Qantas has revealed its new indigenous livery on Boeing 787-9 Dreamliner VH-ZND, which will enter service soon.
The aircraft is the latest in a line of special liveries to feature on Qantas aircraft over the past couple of decades, each reflecting the long and rich history of the peoples of Australia.
This particular livery is inspired by the Aboriginal and Torres Strait Islanders, and is in keeping with the airline’s commitment to championing reconciliation and promoting the best of Australia to the world.
The artwork depicts the culturally significant yam plant, an important symbol in Emily’s Dreaming stories and a staple food source in her home region of Utopia, 230km north-east of Alice Springs. The aircraft itself will be named Emily Kame Kngwarreye in tribute to the artist.
Qantas Group CEO Alan Joyce said the striking artwork is intended to encourage more people to explore the Indigenous elements that form part of ‘the Spirit of Australia’.
“It’s a beautiful, bold artwork and so we hope it catches people’s eye and sparks a conversation about our country’s dynamic Indigenous culture,” said Mr. Joyce.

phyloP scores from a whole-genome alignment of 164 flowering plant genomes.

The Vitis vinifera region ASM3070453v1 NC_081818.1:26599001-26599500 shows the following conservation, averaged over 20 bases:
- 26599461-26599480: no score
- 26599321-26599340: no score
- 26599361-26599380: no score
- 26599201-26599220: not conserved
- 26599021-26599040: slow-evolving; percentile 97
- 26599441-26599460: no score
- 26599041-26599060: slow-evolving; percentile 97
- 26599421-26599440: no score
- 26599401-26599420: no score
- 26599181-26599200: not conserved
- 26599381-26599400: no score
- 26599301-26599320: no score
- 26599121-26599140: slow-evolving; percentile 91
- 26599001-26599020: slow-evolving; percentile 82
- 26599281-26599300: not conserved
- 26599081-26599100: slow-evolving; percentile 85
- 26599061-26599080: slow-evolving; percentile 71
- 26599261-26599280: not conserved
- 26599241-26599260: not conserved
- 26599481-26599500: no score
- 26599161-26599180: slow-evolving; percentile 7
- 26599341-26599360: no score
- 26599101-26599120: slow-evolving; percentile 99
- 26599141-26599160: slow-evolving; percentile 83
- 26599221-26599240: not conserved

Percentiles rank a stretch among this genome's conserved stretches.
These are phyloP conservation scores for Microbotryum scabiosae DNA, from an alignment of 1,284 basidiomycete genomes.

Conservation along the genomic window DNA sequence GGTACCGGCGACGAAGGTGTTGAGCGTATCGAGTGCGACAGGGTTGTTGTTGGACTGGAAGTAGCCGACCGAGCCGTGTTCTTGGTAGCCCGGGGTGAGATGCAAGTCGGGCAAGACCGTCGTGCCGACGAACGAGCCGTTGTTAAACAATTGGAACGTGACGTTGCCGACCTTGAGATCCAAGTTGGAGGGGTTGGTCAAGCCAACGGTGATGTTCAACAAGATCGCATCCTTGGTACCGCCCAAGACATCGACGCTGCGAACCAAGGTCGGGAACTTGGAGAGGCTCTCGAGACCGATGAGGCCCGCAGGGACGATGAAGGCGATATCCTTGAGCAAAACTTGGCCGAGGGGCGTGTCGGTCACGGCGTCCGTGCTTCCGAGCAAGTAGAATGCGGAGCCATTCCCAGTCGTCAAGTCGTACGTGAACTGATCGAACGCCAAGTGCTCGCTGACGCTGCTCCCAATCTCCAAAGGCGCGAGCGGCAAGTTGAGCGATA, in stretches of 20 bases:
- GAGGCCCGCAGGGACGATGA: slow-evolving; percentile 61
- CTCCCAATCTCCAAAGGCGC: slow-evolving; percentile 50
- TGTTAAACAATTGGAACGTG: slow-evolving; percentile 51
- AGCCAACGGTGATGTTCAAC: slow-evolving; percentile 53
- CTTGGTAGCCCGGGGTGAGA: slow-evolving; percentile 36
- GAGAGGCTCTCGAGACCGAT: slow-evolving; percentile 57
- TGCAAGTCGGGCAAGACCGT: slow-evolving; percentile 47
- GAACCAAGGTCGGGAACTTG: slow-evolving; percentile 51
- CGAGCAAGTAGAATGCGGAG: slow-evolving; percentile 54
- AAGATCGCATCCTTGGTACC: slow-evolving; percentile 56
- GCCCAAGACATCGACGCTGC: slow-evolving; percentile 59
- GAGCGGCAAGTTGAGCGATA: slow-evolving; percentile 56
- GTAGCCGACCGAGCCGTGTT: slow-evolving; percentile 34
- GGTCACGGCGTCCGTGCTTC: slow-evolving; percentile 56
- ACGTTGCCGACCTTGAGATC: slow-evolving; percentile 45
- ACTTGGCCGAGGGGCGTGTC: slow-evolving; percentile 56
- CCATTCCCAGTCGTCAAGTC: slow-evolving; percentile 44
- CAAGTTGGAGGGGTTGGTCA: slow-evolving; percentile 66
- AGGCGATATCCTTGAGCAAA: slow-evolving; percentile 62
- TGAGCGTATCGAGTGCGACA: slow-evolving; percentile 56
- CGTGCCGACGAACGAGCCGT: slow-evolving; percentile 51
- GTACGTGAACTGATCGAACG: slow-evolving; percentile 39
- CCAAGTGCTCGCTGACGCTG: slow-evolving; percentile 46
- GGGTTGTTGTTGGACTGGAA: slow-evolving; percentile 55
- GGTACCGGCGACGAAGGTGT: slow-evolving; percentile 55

For only the second time in Qantas’ history the iconic flying kangaroo on the aircraft has been changed to form part of the design, with the airline’s trademark red tail colour altered to match the earthy red tones and white dots of Emily’s artwork.
The aircraft will fly direct for approximately 15 hours from the Boeing factory in Seattle to touch down in Alice Springs on 2 March 2018 where it will be welcomed by Emily’s family.
The latest design has been conceptualised by leading Indigenous owned design studio Balarinji, which has developed all of the flying art aircraft.
A guide to previous Qantas special liveries
Previous special indigenous liveries worn by Qantas aircraft include:
Wunala Dreaming, worn by Boeing 747-400s VH-OJB and VH-OEJ between 1994-2011.
Nalanji Dreaming, worn by 747-300 VH-EBU from 1995-2005.
Yananyi Dreaming, still worn by Boeing 737-800 VH-VXB.
Mendoowoorrji, still worn by 737-800 VH-XZJ.
Learn more about each of these individual schemes and their meanings and inspiration at this special link.